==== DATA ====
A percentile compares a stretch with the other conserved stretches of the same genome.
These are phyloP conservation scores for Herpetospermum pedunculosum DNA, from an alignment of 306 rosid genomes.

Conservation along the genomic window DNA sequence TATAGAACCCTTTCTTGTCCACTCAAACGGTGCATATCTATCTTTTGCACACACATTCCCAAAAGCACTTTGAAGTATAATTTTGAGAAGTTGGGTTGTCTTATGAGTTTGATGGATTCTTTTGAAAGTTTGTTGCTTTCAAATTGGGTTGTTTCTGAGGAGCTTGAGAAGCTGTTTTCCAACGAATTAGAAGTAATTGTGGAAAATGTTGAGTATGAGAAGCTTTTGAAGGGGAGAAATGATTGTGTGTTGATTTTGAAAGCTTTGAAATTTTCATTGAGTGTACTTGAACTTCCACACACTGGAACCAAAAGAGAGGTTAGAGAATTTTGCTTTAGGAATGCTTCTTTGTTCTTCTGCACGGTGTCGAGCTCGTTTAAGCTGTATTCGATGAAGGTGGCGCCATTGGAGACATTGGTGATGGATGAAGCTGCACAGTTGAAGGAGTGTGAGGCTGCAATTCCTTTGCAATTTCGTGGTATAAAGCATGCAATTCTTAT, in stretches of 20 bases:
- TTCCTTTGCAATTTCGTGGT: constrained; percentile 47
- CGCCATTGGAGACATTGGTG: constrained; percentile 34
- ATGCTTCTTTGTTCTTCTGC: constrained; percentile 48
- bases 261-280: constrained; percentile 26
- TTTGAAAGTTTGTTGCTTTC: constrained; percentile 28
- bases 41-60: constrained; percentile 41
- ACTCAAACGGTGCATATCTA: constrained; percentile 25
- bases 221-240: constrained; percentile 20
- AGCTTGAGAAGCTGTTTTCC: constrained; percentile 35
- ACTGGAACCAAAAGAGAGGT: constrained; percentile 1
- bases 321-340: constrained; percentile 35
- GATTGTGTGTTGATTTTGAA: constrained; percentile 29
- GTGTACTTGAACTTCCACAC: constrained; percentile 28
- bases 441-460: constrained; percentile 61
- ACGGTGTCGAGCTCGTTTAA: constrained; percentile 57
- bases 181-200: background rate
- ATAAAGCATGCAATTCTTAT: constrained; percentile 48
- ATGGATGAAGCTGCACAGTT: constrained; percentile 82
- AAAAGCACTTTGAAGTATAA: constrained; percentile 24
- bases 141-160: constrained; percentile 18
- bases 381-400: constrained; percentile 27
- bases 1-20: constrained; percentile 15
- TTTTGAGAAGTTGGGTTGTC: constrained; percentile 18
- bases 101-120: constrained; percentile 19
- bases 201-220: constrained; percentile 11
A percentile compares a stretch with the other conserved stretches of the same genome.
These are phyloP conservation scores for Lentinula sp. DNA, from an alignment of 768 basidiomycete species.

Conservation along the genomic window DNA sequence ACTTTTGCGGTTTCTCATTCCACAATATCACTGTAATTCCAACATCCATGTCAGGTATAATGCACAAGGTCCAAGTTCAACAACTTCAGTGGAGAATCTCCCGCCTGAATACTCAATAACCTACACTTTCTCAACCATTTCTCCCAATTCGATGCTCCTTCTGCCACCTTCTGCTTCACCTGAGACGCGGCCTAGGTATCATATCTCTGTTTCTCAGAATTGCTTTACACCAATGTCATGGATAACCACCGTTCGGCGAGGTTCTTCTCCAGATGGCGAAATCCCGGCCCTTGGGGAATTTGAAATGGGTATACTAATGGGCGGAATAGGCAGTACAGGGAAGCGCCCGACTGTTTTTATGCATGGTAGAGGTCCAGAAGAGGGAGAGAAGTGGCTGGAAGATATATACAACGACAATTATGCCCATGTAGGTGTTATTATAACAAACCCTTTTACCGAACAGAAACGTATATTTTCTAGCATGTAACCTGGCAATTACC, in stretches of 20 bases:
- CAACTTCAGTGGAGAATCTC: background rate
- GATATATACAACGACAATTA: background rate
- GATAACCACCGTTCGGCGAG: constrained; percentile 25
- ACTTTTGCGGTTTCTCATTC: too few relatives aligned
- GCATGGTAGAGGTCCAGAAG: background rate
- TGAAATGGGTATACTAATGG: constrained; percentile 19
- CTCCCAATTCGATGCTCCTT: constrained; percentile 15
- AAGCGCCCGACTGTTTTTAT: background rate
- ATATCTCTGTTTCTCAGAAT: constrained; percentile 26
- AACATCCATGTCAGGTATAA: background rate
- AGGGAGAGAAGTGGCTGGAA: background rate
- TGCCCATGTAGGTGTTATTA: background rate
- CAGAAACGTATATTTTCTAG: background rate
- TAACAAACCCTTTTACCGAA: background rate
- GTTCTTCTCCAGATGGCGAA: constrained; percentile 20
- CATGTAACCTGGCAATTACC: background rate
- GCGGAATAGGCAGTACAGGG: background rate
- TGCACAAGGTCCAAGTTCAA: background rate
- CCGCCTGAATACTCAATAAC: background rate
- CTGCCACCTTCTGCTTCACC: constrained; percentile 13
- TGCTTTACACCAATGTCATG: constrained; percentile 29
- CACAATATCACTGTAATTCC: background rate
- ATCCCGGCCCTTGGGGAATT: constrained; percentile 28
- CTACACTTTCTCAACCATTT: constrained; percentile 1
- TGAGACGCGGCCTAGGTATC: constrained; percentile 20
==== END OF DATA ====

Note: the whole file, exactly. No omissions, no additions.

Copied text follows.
A percentile compares a stretch with the other conserved stretches of the same genome.
These are phyloP conservation scores for Herpetospermum pedunculosum DNA, from an alignment of 306 rosid genomes.

Conservation along the genomic window DNA sequence TATAGAACCCTTTCTTGTCCACTCAAACGGTGCATATCTATCTTTTGCACACACATTCCCAAAAGCACTTTGAAGTATAATTTTGAGAAGTTGGGTTGTCTTATGAGTTTGATGGATTCTTTTGAAAGTTTGTTGCTTTCAAATTGGGTTGTTTCTGAGGAGCTTGAGAAGCTGTTTTCCAACGAATTAGAAGTAATTGTGGAAAATGTTGAGTATGAGAAGCTTTTGAAGGGGAGAAATGATTGTGTGTTGATTTTGAAAGCTTTGAAATTTTCATTGAGTGTACTTGAACTTCCACACACTGGAACCAAAAGAGAGGTTAGAGAATTTTGCTTTAGGAATGCTTCTTTGTTCTTCTGCACGGTGTCGAGCTCGTTTAAGCTGTATTCGATGAAGGTGGCGCCATTGGAGACATTGGTGATGGATGAAGCTGCACAGTTGAAGGAGTGTGAGGCTGCAATTCCTTTGCAATTTCGTGGTATAAAGCATGCAATTCTTAT, in stretches of 20 bases:
- TTCCTTTGCAATTTCGTGGT: constrained; percentile 47
- CGCCATTGGAGACATTGGTG: constrained; percentile 34
- ATGCTTCTTTGTTCTTCTGC: constrained; percentile 48
- bases 261-280: constrained; percentile 26
- TTTGAAAGTTTGTTGCTTTC: constrained; percentile 28
- bases 41-60: constrained; percentile 41
- ACTCAAACGGTGCATATCTA: constrained; percentile 25
- bases 221-240: constrained; percentile 20
- AGCTTGAGAAGCTGTTTTCC: constrained; percentile 35
- ACTGGAACCAAAAGAGAGGT: constrained; percentile 1
- bases 321-340: constrained; percentile 35
- GATTGTGTGTTGATTTTGAA: constrained; percentile 29
- GTGTACTTGAACTTCCACAC: constrained; percentile 28
- bases 441-460: constrained; percentile 61
- ACGGTGTCGAGCTCGTTTAA: constrained; percentile 57
- bases 181-200: background rate
- ATAAAGCATGCAATTCTTAT: constrained; percentile 48
- ATGGATGAAGCTGCACAGTT: constrained; percentile 82
- AAAAGCACTTTGAAGTATAA: constrained; percentile 24
- bases 141-160: constrained; percentile 18
- bases 381-400: constrained; percentile 27
- bases 1-20: constrained; percentile 15
- TTTTGAGAAGTTGGGTTGTC: constrained; percentile 18
- bases 101-120: constrained; percentile 19
- bases 201-220: constrained; percentile 11
A percentile compares a stretch with the other conserved stretches of the same genome.
These are phyloP conservation scores for Lentinula sp. DNA, from an alignment of 768 basidiomycete species.

Conservation along the genomic window DNA sequence ACTTTTGCGGTTTCTCATTCCACAATATCACTGTAATTCCAACATCCATGTCAGGTATAATGCACAAGGTCCAAGTTCAACAACTTCAGTGGAGAATCTCCCGCCTGAATACTCAATAACCTACACTTTCTCAACCATTTCTCCCAATTCGATGCTCCTTCTGCCACCTTCTGCTTCACCTGAGACGCGGCCTAGGTATCATATCTCTGTTTCTCAGAATTGCTTTACACCAATGTCATGGATAACCACCGTTCGGCGAGGTTCTTCTCCAGATGGCGAAATCCCGGCCCTTGGGGAATTTGAAATGGGTATACTAATGGGCGGAATAGGCAGTACAGGGAAGCGCCCGACTGTTTTTATGCATGGTAGAGGTCCAGAAGAGGGAGAGAAGTGGCTGGAAGATATATACAACGACAATTATGCCCATGTAGGTGTTATTATAACAAACCCTTTTACCGAACAGAAACGTATATTTTCTAGCATGTAACCTGGCAATTACC, in stretches of 20 bases:
- CAACTTCAGTGGAGAATCTC: background rate
- GATATATACAACGACAATTA: background rate
- GATAACCACCGTTCGGCGAG: constrained; percentile 25
- ACTTTTGCGGTTTCTCATTC: too few relatives aligned
- GCATGGTAGAGGTCCAGAAG: background rate
- TGAAATGGGTATACTAATGG: constrained; percentile 19
- CTCCCAATTCGATGCTCCTT: constrained; percentile 15
- AAGCGCCCGACTGTTTTTAT: background rate
- ATATCTCTGTTTCTCAGAAT: constrained; percentile 26
- AACATCCATGTCAGGTATAA: background rate
- AGGGAGAGAAGTGGCTGGAA: background rate
- TGCCCATGTAGGTGTTATTA: background rate
- CAGAAACGTATATTTTCTAG: background rate
- TAACAAACCCTTTTACCGAA: background rate
- GTTCTTCTCCAGATGGCGAA: constrained; percentile 20
- CATGTAACCTGGCAATTACC: background rate
- GCGGAATAGGCAGTACAGGG: background rate
- TGCACAAGGTCCAAGTTCAA: background rate
- CCGCCTGAATACTCAATAAC: background rate
- CTGCCACCTTCTGCTTCACC: constrained; percentile 13
- TGCTTTACACCAATGTCATG: constrained; percentile 29
- CACAATATCACTGTAATTCC: background rate
- ATCCCGGCCCTTGGGGAATT: constrained; percentile 28
- CTACACTTTCTCAACCATTT: constrained; percentile 1
- TGAGACGCGGCCTAGGTATC: constrained; percentile 20